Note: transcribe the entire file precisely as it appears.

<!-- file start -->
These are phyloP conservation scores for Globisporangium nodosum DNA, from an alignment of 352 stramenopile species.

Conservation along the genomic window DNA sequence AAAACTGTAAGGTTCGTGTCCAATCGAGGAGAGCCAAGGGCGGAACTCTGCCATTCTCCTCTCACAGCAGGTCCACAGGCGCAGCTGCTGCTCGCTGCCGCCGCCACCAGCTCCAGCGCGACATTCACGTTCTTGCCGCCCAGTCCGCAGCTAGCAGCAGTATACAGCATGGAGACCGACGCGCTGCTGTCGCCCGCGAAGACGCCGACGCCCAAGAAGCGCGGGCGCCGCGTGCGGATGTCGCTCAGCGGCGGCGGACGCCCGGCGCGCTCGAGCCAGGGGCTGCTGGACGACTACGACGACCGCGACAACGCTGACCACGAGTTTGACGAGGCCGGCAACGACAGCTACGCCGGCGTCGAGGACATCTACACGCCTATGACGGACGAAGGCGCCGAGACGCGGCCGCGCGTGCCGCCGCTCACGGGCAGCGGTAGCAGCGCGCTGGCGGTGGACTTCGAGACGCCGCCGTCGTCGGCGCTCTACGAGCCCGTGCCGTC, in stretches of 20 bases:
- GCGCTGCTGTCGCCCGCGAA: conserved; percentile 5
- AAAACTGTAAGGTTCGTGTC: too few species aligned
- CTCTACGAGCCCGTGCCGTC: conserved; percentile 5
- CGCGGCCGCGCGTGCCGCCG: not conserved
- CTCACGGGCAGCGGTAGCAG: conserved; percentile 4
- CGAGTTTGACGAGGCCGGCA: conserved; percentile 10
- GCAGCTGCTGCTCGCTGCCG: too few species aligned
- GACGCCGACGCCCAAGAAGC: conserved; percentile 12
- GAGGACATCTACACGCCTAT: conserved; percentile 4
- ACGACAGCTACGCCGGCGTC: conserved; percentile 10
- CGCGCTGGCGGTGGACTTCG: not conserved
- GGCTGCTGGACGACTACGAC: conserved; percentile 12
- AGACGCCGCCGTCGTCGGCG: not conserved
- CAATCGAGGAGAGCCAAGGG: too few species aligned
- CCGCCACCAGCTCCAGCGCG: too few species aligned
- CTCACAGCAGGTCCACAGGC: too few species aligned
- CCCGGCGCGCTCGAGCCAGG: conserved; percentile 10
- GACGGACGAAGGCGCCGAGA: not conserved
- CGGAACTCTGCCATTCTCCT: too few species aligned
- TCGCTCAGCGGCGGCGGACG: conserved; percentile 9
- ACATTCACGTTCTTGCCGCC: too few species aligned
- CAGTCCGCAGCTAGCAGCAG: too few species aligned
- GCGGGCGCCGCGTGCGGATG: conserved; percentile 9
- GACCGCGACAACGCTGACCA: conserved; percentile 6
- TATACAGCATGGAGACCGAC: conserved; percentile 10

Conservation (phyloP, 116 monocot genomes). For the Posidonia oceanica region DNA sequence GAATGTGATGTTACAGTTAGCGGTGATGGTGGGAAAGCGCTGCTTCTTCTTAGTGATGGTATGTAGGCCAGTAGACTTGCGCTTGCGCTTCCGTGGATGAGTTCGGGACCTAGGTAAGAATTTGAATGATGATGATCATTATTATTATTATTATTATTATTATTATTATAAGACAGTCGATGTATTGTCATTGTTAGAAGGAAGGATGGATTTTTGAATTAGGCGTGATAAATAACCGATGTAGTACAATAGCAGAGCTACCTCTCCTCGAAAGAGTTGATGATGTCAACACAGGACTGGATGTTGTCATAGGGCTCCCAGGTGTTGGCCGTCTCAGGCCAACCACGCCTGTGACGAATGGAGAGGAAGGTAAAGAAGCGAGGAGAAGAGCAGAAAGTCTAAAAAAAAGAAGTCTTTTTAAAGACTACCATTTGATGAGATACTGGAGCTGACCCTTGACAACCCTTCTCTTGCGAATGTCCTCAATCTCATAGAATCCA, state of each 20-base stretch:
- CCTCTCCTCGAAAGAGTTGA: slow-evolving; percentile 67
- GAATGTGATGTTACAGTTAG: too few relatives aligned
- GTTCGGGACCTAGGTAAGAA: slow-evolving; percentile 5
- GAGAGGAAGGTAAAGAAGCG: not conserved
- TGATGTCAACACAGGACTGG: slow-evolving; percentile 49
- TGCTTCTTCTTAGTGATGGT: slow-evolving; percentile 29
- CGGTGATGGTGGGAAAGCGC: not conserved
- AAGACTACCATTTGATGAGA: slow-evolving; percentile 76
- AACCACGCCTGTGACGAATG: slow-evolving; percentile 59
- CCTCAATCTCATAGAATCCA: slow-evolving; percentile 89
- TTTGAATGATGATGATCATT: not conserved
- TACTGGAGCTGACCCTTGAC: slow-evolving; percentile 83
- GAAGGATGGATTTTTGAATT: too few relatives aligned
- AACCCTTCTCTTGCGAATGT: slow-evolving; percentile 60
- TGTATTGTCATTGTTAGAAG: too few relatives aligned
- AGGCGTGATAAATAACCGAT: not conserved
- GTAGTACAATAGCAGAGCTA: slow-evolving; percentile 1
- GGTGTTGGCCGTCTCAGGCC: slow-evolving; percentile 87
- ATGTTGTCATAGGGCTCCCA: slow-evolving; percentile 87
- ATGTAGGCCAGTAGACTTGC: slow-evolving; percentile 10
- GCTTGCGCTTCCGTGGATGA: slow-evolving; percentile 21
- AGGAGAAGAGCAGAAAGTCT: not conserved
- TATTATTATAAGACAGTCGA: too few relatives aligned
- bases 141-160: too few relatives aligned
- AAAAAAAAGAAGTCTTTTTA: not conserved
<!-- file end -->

These are phyloP conservation scores for Globisporangium nodosum DNA, from an alignment of 352 stramenopile species.

Conservation along the genomic window DNA sequence AAAACTGTAAGGTTCGTGTCCAATCGAGGAGAGCCAAGGGCGGAACTCTGCCATTCTCCTCTCACAGCAGGTCCACAGGCGCAGCTGCTGCTCGCTGCCGCCGCCACCAGCTCCAGCGCGACATTCACGTTCTTGCCGCCCAGTCCGCAGCTAGCAGCAGTATACAGCATGGAGACCGACGCGCTGCTGTCGCCCGCGAAGACGCCGACGCCCAAGAAGCGCGGGCGCCGCGTGCGGATGTCGCTCAGCGGCGGCGGACGCCCGGCGCGCTCGAGCCAGGGGCTGCTGGACGACTACGACGACCGCGACAACGCTGACCACGAGTTTGACGAGGCCGGCAACGACAGCTACGCCGGCGTCGAGGACATCTACACGCCTATGACGGACGAAGGCGCCGAGACGCGGCCGCGCGTGCCGCCGCTCACGGGCAGCGGTAGCAGCGCGCTGGCGGTGGACTTCGAGACGCCGCCGTCGTCGGCGCTCTACGAGCCCGTGCCGTC, in stretches of 20 bases:
- GCGCTGCTGTCGCCCGCGAA: conserved; percentile 5
- AAAACTGTAAGGTTCGTGTC: too few species aligned
- CTCTACGAGCCCGTGCCGTC: conserved; percentile 5
- CGCGGCCGCGCGTGCCGCCG: not conserved
- CTCACGGGCAGCGGTAGCAG: conserved; percentile 4
- CGAGTTTGACGAGGCCGGCA: conserved; percentile 10
- GCAGCTGCTGCTCGCTGCCG: too few species aligned
- GACGCCGACGCCCAAGAAGC: conserved; percentile 12
- GAGGACATCTACACGCCTAT: conserved; percentile 4
- ACGACAGCTACGCCGGCGTC: conserved; percentile 10
- CGCGCTGGCGGTGGACTTCG: not conserved
- GGCTGCTGGACGACTACGAC: conserved; percentile 12
- AGACGCCGCCGTCGTCGGCG: not conserved
- CAATCGAGGAGAGCCAAGGG: too few species aligned
- CCGCCACCAGCTCCAGCGCG: too few species aligned
- CTCACAGCAGGTCCACAGGC: too few species aligned
- CCCGGCGCGCTCGAGCCAGG: conserved; percentile 10
- GACGGACGAAGGCGCCGAGA: not conserved
- CGGAACTCTGCCATTCTCCT: too few species aligned
- TCGCTCAGCGGCGGCGGACG: conserved; percentile 9
- ACATTCACGTTCTTGCCGCC: too few species aligned
- CAGTCCGCAGCTAGCAGCAG: too few species aligned
- GCGGGCGCCGCGTGCGGATG: conserved; percentile 9
- GACCGCGACAACGCTGACCA: conserved; percentile 6
- TATACAGCATGGAGACCGAC: conserved; percentile 10

Conservation (phyloP, 116 monocot genomes). For the Posidonia oceanica region DNA sequence GAATGTGATGTTACAGTTAGCGGTGATGGTGGGAAAGCGCTGCTTCTTCTTAGTGATGGTATGTAGGCCAGTAGACTTGCGCTTGCGCTTCCGTGGATGAGTTCGGGACCTAGGTAAGAATTTGAATGATGATGATCATTATTATTATTATTATTATTATTATTATTATAAGACAGTCGATGTATTGTCATTGTTAGAAGGAAGGATGGATTTTTGAATTAGGCGTGATAAATAACCGATGTAGTACAATAGCAGAGCTACCTCTCCTCGAAAGAGTTGATGATGTCAACACAGGACTGGATGTTGTCATAGGGCTCCCAGGTGTTGGCCGTCTCAGGCCAACCACGCCTGTGACGAATGGAGAGGAAGGTAAAGAAGCGAGGAGAAGAGCAGAAAGTCTAAAAAAAAGAAGTCTTTTTAAAGACTACCATTTGATGAGATACTGGAGCTGACCCTTGACAACCCTTCTCTTGCGAATGTCCTCAATCTCATAGAATCCA, state of each 20-base stretch:
- CCTCTCCTCGAAAGAGTTGA: slow-evolving; percentile 67
- GAATGTGATGTTACAGTTAG: too few relatives aligned
- GTTCGGGACCTAGGTAAGAA: slow-evolving; percentile 5
- GAGAGGAAGGTAAAGAAGCG: not conserved
- TGATGTCAACACAGGACTGG: slow-evolving; percentile 49
- TGCTTCTTCTTAGTGATGGT: slow-evolving; percentile 29
- CGGTGATGGTGGGAAAGCGC: not conserved
- AAGACTACCATTTGATGAGA: slow-evolving; percentile 76
- AACCACGCCTGTGACGAATG: slow-evolving; percentile 59
- CCTCAATCTCATAGAATCCA: slow-evolving; percentile 89
- TTTGAATGATGATGATCATT: not conserved
- TACTGGAGCTGACCCTTGAC: slow-evolving; percentile 83
- GAAGGATGGATTTTTGAATT: too few relatives aligned
- AACCCTTCTCTTGCGAATGT: slow-evolving; percentile 60
- TGTATTGTCATTGTTAGAAG: too few relatives aligned
- AGGCGTGATAAATAACCGAT: not conserved
- GTAGTACAATAGCAGAGCTA: slow-evolving; percentile 1
- GGTGTTGGCCGTCTCAGGCC: slow-evolving; percentile 87
- ATGTTGTCATAGGGCTCCCA: slow-evolving; percentile 87
- ATGTAGGCCAGTAGACTTGC: slow-evolving; percentile 10
- GCTTGCGCTTCCGTGGATGA: slow-evolving; percentile 21
- AGGAGAAGAGCAGAAAGTCT: not conserved
- TATTATTATAAGACAGTCGA: too few relatives aligned
- bases 141-160: too few relatives aligned
- AAAAAAAAGAAGTCTTTTTA: not conserved